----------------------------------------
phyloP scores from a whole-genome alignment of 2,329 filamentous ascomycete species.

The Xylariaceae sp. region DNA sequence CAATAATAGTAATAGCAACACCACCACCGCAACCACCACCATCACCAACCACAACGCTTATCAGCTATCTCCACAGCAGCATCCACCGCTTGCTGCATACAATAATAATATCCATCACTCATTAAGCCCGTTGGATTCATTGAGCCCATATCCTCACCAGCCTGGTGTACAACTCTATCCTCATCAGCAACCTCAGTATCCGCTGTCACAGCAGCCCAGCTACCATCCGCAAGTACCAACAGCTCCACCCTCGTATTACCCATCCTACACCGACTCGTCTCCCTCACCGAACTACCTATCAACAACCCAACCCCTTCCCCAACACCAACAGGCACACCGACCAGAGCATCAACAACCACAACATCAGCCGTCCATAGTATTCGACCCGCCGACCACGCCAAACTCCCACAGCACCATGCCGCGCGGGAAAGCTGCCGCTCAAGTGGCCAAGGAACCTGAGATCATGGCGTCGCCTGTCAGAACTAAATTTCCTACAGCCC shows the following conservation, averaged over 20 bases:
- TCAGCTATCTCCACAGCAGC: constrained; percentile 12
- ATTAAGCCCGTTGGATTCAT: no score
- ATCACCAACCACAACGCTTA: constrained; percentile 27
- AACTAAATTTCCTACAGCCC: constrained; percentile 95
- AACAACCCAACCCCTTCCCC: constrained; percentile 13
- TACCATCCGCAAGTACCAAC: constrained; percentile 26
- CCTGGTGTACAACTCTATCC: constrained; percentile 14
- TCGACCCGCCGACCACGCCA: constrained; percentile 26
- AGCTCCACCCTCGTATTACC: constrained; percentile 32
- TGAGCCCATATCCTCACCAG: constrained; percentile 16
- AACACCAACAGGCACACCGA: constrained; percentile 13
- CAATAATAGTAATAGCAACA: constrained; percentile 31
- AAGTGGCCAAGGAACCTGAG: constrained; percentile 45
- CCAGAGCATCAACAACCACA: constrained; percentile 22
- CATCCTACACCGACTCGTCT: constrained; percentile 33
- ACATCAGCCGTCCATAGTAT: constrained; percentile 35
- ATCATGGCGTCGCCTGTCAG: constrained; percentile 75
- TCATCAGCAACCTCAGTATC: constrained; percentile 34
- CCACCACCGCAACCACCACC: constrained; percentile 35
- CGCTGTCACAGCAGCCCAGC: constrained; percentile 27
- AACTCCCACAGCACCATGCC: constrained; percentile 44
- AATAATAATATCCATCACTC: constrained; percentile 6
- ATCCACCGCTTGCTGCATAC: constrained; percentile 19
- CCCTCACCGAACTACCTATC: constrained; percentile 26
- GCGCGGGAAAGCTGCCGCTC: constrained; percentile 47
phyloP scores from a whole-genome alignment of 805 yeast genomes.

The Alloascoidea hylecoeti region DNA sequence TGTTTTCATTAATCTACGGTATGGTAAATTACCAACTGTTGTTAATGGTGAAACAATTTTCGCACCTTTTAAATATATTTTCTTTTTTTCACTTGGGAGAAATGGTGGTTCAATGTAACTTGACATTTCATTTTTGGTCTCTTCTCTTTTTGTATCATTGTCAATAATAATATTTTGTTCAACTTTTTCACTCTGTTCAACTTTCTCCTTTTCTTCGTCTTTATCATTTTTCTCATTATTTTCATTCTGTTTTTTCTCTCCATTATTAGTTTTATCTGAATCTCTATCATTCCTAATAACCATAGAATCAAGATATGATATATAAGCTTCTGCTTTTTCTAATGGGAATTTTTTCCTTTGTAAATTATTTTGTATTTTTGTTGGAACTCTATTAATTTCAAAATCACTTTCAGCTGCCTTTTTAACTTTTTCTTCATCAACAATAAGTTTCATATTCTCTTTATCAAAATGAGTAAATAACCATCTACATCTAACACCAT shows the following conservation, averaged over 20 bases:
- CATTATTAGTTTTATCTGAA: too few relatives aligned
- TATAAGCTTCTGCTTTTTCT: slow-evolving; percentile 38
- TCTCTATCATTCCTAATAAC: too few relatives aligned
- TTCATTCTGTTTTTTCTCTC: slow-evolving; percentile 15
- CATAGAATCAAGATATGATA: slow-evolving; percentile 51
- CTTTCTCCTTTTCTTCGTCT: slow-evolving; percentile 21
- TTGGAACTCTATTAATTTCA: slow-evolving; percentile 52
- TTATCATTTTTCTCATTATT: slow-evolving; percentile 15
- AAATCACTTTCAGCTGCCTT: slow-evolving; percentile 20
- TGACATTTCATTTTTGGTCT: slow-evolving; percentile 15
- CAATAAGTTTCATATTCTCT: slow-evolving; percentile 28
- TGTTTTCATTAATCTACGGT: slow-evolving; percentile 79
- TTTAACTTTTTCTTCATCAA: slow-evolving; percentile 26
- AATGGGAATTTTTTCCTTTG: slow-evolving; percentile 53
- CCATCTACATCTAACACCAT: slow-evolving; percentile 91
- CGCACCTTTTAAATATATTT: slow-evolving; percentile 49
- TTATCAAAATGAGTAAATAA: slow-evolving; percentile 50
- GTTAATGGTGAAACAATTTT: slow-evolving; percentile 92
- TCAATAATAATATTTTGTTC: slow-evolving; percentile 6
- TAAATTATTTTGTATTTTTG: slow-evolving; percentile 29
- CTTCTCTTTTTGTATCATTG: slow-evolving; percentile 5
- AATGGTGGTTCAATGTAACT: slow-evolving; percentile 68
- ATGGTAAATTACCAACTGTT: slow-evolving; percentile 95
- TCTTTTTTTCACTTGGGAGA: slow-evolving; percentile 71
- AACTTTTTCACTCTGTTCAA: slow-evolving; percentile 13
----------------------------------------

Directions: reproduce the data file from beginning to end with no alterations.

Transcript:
phyloP scores from a whole-genome alignment of 2,329 filamentous ascomycete species.

The Xylariaceae sp. region DNA sequence CAATAATAGTAATAGCAACACCACCACCGCAACCACCACCATCACCAACCACAACGCTTATCAGCTATCTCCACAGCAGCATCCACCGCTTGCTGCATACAATAATAATATCCATCACTCATTAAGCCCGTTGGATTCATTGAGCCCATATCCTCACCAGCCTGGTGTACAACTCTATCCTCATCAGCAACCTCAGTATCCGCTGTCACAGCAGCCCAGCTACCATCCGCAAGTACCAACAGCTCCACCCTCGTATTACCCATCCTACACCGACTCGTCTCCCTCACCGAACTACCTATCAACAACCCAACCCCTTCCCCAACACCAACAGGCACACCGACCAGAGCATCAACAACCACAACATCAGCCGTCCATAGTATTCGACCCGCCGACCACGCCAAACTCCCACAGCACCATGCCGCGCGGGAAAGCTGCCGCTCAAGTGGCCAAGGAACCTGAGATCATGGCGTCGCCTGTCAGAACTAAATTTCCTACAGCCC shows the following conservation, averaged over 20 bases:
- TCAGCTATCTCCACAGCAGC: constrained; percentile 12
- ATTAAGCCCGTTGGATTCAT: no score
- ATCACCAACCACAACGCTTA: constrained; percentile 27
- AACTAAATTTCCTACAGCCC: constrained; percentile 95
- AACAACCCAACCCCTTCCCC: constrained; percentile 13
- TACCATCCGCAAGTACCAAC: constrained; percentile 26
- CCTGGTGTACAACTCTATCC: constrained; percentile 14
- TCGACCCGCCGACCACGCCA: constrained; percentile 26
- AGCTCCACCCTCGTATTACC: constrained; percentile 32
- TGAGCCCATATCCTCACCAG: constrained; percentile 16
- AACACCAACAGGCACACCGA: constrained; percentile 13
- CAATAATAGTAATAGCAACA: constrained; percentile 31
- AAGTGGCCAAGGAACCTGAG: constrained; percentile 45
- CCAGAGCATCAACAACCACA: constrained; percentile 22
- CATCCTACACCGACTCGTCT: constrained; percentile 33
- ACATCAGCCGTCCATAGTAT: constrained; percentile 35
- ATCATGGCGTCGCCTGTCAG: constrained; percentile 75
- TCATCAGCAACCTCAGTATC: constrained; percentile 34
- CCACCACCGCAACCACCACC: constrained; percentile 35
- CGCTGTCACAGCAGCCCAGC: constrained; percentile 27
- AACTCCCACAGCACCATGCC: constrained; percentile 44
- AATAATAATATCCATCACTC: constrained; percentile 6
- ATCCACCGCTTGCTGCATAC: constrained; percentile 19
- CCCTCACCGAACTACCTATC: constrained; percentile 26
- GCGCGGGAAAGCTGCCGCTC: constrained; percentile 47
phyloP scores from a whole-genome alignment of 805 yeast genomes.

The Alloascoidea hylecoeti region DNA sequence TGTTTTCATTAATCTACGGTATGGTAAATTACCAACTGTTGTTAATGGTGAAACAATTTTCGCACCTTTTAAATATATTTTCTTTTTTTCACTTGGGAGAAATGGTGGTTCAATGTAACTTGACATTTCATTTTTGGTCTCTTCTCTTTTTGTATCATTGTCAATAATAATATTTTGTTCAACTTTTTCACTCTGTTCAACTTTCTCCTTTTCTTCGTCTTTATCATTTTTCTCATTATTTTCATTCTGTTTTTTCTCTCCATTATTAGTTTTATCTGAATCTCTATCATTCCTAATAACCATAGAATCAAGATATGATATATAAGCTTCTGCTTTTTCTAATGGGAATTTTTTCCTTTGTAAATTATTTTGTATTTTTGTTGGAACTCTATTAATTTCAAAATCACTTTCAGCTGCCTTTTTAACTTTTTCTTCATCAACAATAAGTTTCATATTCTCTTTATCAAAATGAGTAAATAACCATCTACATCTAACACCAT shows the following conservation, averaged over 20 bases:
- CATTATTAGTTTTATCTGAA: too few relatives aligned
- TATAAGCTTCTGCTTTTTCT: slow-evolving; percentile 38
- TCTCTATCATTCCTAATAAC: too few relatives aligned
- TTCATTCTGTTTTTTCTCTC: slow-evolving; percentile 15
- CATAGAATCAAGATATGATA: slow-evolving; percentile 51
- CTTTCTCCTTTTCTTCGTCT: slow-evolving; percentile 21
- TTGGAACTCTATTAATTTCA: slow-evolving; percentile 52
- TTATCATTTTTCTCATTATT: slow-evolving; percentile 15
- AAATCACTTTCAGCTGCCTT: slow-evolving; percentile 20
- TGACATTTCATTTTTGGTCT: slow-evolving; percentile 15
- CAATAAGTTTCATATTCTCT: slow-evolving; percentile 28
- TGTTTTCATTAATCTACGGT: slow-evolving; percentile 79
- TTTAACTTTTTCTTCATCAA: slow-evolving; percentile 26
- AATGGGAATTTTTTCCTTTG: slow-evolving; percentile 53
- CCATCTACATCTAACACCAT: slow-evolving; percentile 91
- CGCACCTTTTAAATATATTT: slow-evolving; percentile 49
- TTATCAAAATGAGTAAATAA: slow-evolving; percentile 50
- GTTAATGGTGAAACAATTTT: slow-evolving; percentile 92
- TCAATAATAATATTTTGTTC: slow-evolving; percentile 6
- TAAATTATTTTGTATTTTTG: slow-evolving; percentile 29
- CTTCTCTTTTTGTATCATTG: slow-evolving; percentile 5
- AATGGTGGTTCAATGTAACT: slow-evolving; percentile 68
- ATGGTAAATTACCAACTGTT: slow-evolving; percentile 95
- TCTTTTTTTCACTTGGGAGA: slow-evolving; percentile 71
- AACTTTTTCACTCTGTTCAA: slow-evolving; percentile 13